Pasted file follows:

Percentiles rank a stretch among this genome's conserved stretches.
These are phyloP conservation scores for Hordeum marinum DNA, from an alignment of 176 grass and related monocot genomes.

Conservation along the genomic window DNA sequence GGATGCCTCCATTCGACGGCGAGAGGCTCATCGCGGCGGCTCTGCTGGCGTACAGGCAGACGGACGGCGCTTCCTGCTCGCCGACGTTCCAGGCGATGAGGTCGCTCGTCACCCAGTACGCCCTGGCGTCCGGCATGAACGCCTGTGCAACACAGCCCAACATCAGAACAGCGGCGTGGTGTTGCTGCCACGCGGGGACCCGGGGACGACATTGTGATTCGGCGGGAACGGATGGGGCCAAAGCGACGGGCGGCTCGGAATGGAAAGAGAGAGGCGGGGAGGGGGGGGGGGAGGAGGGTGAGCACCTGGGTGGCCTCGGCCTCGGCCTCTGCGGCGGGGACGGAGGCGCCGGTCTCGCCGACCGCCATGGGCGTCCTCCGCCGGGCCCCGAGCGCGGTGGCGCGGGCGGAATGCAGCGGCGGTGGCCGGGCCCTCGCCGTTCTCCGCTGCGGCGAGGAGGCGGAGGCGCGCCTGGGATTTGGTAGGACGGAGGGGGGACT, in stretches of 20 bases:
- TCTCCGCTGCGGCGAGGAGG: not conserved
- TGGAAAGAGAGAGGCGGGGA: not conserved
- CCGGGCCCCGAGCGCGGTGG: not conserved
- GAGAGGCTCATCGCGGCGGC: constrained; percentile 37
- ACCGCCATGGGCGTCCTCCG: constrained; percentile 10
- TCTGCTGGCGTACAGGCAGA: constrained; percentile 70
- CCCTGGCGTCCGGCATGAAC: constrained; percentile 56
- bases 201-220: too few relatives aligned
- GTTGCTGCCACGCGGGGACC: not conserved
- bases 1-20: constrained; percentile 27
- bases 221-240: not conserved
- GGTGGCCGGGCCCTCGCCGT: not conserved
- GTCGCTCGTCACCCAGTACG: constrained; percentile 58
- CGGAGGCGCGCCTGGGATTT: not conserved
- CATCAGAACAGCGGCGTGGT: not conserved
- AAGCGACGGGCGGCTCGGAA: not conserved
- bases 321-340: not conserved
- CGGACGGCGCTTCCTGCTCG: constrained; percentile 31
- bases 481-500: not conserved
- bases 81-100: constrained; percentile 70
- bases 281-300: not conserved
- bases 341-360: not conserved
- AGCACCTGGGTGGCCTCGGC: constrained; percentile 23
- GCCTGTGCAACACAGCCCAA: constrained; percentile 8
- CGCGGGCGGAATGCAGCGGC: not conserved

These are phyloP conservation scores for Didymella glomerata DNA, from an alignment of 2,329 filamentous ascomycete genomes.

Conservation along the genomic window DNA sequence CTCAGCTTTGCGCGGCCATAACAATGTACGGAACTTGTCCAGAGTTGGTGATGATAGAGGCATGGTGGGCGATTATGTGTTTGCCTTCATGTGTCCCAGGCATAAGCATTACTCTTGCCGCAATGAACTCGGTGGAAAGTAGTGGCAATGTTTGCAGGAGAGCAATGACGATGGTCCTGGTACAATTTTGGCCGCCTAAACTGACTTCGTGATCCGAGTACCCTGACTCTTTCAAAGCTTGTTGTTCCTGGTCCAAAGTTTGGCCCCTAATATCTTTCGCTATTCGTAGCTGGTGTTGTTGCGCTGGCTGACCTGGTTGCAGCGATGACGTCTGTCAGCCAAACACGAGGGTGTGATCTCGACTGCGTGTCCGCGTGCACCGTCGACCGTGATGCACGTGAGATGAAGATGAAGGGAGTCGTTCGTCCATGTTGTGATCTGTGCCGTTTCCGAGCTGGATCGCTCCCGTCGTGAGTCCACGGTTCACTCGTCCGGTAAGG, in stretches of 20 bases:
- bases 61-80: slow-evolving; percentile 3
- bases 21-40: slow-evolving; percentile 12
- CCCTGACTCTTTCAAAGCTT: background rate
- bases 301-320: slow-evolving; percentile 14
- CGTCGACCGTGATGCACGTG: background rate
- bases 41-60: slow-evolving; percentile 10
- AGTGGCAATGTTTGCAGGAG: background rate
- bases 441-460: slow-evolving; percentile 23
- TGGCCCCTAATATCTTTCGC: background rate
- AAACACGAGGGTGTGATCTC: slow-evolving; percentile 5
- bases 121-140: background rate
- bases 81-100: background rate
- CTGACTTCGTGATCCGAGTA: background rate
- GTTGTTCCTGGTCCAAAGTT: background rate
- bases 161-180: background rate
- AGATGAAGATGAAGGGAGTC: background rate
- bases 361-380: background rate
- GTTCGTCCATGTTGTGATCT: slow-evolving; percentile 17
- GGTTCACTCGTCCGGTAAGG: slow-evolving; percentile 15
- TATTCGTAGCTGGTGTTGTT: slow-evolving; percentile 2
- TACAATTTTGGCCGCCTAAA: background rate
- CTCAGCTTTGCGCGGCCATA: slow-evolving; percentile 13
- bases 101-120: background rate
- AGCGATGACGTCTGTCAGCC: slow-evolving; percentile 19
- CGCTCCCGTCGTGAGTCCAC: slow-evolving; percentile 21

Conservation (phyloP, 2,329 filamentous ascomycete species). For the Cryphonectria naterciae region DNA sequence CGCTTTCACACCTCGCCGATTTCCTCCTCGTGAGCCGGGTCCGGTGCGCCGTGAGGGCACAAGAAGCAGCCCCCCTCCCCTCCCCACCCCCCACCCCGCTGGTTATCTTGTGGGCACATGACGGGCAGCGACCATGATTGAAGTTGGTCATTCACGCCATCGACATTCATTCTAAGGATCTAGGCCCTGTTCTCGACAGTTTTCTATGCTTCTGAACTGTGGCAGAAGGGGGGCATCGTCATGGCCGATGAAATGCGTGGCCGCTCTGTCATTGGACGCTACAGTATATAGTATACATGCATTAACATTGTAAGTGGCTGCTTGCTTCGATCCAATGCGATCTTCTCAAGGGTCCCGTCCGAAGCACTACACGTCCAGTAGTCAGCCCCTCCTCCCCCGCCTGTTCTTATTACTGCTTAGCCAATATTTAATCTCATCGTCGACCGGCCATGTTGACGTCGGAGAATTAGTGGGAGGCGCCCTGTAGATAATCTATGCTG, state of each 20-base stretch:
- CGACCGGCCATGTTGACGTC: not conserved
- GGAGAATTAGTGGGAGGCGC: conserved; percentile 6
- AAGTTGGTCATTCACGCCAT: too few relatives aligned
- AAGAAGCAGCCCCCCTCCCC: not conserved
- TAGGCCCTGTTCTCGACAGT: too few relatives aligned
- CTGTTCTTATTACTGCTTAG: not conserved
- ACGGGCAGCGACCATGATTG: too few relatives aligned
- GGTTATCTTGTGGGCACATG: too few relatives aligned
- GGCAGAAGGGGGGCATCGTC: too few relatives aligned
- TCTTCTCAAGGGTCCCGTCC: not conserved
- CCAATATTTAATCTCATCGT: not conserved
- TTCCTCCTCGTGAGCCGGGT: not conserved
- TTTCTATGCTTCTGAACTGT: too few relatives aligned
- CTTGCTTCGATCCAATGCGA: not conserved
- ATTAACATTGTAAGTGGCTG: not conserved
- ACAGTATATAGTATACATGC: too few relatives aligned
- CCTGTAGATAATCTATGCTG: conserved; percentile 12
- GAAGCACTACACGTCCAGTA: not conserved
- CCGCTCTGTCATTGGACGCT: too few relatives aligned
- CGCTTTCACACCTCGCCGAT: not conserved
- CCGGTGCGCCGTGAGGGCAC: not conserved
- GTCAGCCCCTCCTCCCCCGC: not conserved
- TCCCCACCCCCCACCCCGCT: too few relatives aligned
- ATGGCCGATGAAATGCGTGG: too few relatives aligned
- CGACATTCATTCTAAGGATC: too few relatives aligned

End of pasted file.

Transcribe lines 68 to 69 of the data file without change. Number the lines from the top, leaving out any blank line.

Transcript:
- TTCCTCCTCGTGAGCCGGGT: not conserved
- TTTCTATGCTTCTGAACTGT: too few relatives aligned